The Essential Earle Birney

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The Porcupine's Quill, Apr 17, 2014 - Poetry - 64 pages
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Over the course of a career spanning five decades, Canadian poet, novelist and playwright Earle Birney produced some of Canada’s best-known poems. The Essential Earle Birney contains a selection of his pivotal works, including early break-out successes; nuanced, mid-career lyrics; avant-garde experiments; and beautiful, deceptively simple love poetry. From ‘David’ to ‘Bushed’ to ‘Anglo-Saxon Street’, this indispensable collection reaffirms Birney’s position as a key figure in modern Canadian poetry.

The Essential Poets Series presents the works of Canada’s most celebrated poets in a package that is beautiful, accessible, and affordable. The Essential Earle Birney is the 10th volume in the series.

 

 

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Contents

Foreword 19401951
7
David
11
Vancouver lights
18
Anglosaxon street
20
The road to Nijmegen
22
Mappemounde
24
case history 1945
25
From the hazel bough
26
Ellesmereland 32 Ellesmereland II
32
Twentythird flight
33
A walk in Kyoto
34
The bear on the Delhi road
36
Espolio
38
Caribbean kingdoms
40
Cartagena de Indias 1962
41
Epidaurus
47

Ulysses
27
Can
28
Takkakaw Falls
29
Bushed
31
Canada Council
49
Museum of
50
Copyright

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About the author (2014)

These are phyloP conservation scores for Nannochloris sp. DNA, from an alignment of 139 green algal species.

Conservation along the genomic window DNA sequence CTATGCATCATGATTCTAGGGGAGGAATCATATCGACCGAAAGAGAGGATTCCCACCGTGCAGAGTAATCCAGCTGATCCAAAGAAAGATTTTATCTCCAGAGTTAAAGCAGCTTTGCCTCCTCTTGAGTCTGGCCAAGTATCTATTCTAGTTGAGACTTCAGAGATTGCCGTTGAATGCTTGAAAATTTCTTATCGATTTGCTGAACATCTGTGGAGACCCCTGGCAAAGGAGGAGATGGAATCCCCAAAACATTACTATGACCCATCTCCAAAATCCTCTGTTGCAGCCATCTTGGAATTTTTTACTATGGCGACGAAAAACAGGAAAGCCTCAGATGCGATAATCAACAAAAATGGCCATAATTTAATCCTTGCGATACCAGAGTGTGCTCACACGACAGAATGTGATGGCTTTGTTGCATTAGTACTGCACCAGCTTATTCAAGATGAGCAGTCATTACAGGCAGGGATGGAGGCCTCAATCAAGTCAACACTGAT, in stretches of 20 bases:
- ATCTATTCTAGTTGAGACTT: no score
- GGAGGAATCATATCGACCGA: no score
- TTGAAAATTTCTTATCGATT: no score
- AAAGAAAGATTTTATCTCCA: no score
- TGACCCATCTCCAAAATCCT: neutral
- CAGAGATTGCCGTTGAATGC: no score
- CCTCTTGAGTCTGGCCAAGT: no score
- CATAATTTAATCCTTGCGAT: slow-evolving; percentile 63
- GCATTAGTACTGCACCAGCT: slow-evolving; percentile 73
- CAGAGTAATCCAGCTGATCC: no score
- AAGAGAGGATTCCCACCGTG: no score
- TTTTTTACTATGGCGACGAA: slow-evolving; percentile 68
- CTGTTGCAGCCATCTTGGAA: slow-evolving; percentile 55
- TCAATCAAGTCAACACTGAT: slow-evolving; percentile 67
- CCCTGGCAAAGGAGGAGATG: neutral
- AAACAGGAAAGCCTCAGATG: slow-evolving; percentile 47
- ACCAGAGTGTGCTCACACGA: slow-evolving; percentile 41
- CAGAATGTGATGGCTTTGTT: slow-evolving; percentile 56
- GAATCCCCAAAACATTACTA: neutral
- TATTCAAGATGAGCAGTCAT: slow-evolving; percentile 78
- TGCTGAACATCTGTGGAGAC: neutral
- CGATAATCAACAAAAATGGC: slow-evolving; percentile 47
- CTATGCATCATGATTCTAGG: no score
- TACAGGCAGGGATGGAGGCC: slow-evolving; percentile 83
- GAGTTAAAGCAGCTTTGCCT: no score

Earle Birney was a poet, novelist, and playwright whose experimental instincts drove him to create some of Canada’s most diverse and recognizable poetry, including the oft-anthologized ‘Anglosaxon Street’, and ‘David’, which is often considered the most popular Canadian poem of all time. Born in Calgary, Alberta, Birney was raised on a farm before embarking on an academic career, attending the University of British Columbia, the University of Toronto, the University of California, Berkeley, and the University of London, where his interest in Old and Middle English led to a reputation as an accomplished scholar of medieval literature. After serving as a personnel officer in WWII, Birney took a professorship at the University of British Columbia, where he spent twenty years travelling, writing, and teaching. In 1965, Birney became the first Writer in Residence at the University of Toronto, mentoring new, up-and-coming poets and branching out into new and experimental forms.

Birney died in Toronto in 1995 after an impressive career spanning several decades, over twenty books of poetry, two Governor General’s Awards, and several plays, novels, short stories, and works of non-fiction.

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